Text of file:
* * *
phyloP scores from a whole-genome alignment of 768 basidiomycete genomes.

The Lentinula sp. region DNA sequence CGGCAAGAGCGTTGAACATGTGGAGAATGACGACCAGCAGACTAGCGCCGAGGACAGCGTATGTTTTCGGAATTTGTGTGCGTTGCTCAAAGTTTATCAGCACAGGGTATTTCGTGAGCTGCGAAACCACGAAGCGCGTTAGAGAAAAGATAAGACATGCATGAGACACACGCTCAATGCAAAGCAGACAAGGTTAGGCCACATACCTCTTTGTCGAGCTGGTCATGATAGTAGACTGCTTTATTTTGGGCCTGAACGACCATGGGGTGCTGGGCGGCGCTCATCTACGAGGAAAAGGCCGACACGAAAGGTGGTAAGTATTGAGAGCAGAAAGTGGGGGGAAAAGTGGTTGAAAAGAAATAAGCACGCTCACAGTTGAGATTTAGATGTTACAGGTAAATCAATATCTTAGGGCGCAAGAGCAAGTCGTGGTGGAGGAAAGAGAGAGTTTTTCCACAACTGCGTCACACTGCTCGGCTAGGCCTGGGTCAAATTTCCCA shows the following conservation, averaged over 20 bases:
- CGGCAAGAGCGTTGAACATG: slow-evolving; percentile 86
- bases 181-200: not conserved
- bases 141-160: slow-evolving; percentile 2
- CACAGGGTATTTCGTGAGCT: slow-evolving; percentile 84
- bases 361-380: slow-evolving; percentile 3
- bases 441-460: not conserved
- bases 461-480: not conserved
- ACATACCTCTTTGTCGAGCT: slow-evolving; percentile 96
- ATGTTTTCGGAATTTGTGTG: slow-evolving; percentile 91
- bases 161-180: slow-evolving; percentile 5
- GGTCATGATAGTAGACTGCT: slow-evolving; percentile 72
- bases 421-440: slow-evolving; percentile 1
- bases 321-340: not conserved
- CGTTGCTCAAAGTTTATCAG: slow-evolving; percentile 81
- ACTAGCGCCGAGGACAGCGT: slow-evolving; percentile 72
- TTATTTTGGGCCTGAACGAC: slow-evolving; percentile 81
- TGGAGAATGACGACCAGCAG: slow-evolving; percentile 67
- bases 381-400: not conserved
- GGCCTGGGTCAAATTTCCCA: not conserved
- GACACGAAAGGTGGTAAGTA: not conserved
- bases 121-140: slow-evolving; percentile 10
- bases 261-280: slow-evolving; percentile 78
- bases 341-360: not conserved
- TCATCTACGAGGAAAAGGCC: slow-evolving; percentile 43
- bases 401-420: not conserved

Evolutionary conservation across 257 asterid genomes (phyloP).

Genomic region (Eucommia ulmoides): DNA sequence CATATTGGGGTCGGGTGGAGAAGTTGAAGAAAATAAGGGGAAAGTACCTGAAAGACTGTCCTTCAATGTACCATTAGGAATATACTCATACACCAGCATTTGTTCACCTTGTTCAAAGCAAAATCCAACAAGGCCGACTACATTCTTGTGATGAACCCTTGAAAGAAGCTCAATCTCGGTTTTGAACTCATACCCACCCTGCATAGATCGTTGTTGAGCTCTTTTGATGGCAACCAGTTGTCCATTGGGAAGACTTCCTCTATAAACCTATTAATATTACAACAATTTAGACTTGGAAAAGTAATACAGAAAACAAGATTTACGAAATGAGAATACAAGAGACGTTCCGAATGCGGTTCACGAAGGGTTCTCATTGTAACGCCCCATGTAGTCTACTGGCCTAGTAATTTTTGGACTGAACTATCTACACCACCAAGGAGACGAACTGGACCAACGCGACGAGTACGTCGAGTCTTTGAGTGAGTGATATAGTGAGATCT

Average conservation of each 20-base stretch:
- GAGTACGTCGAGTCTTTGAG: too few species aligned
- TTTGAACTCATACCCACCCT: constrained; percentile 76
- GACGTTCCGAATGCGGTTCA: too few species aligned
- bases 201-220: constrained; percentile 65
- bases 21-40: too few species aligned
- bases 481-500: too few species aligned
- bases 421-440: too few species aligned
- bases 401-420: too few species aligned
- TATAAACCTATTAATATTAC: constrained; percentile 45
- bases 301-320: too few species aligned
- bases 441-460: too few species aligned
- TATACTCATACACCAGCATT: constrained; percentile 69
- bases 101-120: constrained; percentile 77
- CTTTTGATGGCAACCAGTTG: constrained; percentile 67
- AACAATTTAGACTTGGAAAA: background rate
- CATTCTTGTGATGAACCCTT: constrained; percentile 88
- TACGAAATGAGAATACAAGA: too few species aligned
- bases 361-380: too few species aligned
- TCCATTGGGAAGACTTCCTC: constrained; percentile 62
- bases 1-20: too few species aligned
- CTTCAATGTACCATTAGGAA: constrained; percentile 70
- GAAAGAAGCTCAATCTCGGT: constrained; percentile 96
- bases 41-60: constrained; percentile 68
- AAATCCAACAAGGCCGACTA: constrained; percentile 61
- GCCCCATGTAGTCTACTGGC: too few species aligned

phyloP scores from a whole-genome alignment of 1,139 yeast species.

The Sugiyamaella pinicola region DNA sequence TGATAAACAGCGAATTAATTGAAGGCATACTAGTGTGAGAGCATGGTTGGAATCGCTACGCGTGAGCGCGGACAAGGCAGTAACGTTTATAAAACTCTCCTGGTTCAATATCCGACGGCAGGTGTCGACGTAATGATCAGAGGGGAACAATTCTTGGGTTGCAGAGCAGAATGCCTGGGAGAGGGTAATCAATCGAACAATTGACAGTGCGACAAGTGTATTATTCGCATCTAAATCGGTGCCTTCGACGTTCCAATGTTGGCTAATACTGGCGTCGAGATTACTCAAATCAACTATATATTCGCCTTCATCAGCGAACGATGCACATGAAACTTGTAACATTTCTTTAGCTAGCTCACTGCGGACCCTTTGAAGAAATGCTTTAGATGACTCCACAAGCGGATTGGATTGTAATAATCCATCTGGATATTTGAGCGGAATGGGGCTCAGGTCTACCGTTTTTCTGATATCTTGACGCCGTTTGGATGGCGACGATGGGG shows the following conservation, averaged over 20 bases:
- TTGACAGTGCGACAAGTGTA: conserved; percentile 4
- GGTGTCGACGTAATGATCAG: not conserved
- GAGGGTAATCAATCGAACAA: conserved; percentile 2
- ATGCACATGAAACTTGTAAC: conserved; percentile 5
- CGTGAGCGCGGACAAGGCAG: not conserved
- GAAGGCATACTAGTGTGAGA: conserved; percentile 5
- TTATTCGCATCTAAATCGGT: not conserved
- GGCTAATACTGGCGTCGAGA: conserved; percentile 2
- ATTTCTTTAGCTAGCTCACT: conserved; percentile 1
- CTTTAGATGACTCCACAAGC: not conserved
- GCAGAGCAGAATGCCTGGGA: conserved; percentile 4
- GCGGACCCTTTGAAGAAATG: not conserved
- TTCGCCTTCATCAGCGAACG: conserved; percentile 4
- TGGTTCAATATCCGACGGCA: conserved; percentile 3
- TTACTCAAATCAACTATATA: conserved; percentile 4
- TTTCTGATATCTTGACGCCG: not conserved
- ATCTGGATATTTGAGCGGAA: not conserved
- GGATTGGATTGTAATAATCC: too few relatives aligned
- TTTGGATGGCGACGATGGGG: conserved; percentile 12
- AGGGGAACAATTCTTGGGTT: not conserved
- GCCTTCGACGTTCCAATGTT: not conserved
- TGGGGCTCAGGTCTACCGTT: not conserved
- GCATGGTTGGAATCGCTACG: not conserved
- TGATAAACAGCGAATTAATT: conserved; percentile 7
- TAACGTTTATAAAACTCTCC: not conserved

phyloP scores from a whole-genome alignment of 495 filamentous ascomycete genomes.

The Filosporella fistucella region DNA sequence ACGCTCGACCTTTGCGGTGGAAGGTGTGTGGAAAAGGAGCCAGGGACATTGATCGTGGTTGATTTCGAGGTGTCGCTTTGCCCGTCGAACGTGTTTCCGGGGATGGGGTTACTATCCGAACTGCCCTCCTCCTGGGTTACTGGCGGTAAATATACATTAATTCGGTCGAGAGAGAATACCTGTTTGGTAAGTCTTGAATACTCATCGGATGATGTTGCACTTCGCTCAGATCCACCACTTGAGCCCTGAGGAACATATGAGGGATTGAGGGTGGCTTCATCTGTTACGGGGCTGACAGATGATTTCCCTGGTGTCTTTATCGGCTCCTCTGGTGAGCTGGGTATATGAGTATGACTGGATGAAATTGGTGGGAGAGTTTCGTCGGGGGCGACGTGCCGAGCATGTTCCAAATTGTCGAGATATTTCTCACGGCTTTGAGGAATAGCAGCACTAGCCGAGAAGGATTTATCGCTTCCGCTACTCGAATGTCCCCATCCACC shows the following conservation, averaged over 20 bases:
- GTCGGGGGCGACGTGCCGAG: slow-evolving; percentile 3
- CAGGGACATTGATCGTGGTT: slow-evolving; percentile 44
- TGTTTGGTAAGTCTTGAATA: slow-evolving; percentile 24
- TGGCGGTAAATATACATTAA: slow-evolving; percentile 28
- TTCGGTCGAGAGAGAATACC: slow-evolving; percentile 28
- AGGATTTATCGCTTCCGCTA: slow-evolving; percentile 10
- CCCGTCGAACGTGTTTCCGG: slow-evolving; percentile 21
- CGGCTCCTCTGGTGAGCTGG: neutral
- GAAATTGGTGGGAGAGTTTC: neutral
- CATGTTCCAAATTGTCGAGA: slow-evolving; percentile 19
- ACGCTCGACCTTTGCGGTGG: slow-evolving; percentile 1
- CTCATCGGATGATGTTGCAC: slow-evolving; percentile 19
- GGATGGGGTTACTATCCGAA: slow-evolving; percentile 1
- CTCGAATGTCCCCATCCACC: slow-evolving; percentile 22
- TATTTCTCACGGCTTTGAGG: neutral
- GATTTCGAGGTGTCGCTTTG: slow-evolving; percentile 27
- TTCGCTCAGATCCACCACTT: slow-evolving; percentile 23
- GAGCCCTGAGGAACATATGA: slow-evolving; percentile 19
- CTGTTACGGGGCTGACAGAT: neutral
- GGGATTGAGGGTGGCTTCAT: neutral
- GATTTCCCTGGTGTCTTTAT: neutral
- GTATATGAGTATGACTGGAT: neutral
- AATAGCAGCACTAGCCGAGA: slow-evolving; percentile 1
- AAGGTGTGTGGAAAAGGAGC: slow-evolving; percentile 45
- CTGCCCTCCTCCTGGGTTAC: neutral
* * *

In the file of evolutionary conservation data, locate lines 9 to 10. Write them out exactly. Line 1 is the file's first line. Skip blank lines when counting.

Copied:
- bases 461-480: not conserved
- ACATACCTCTTTGTCGAGCT: slow-evolving; percentile 96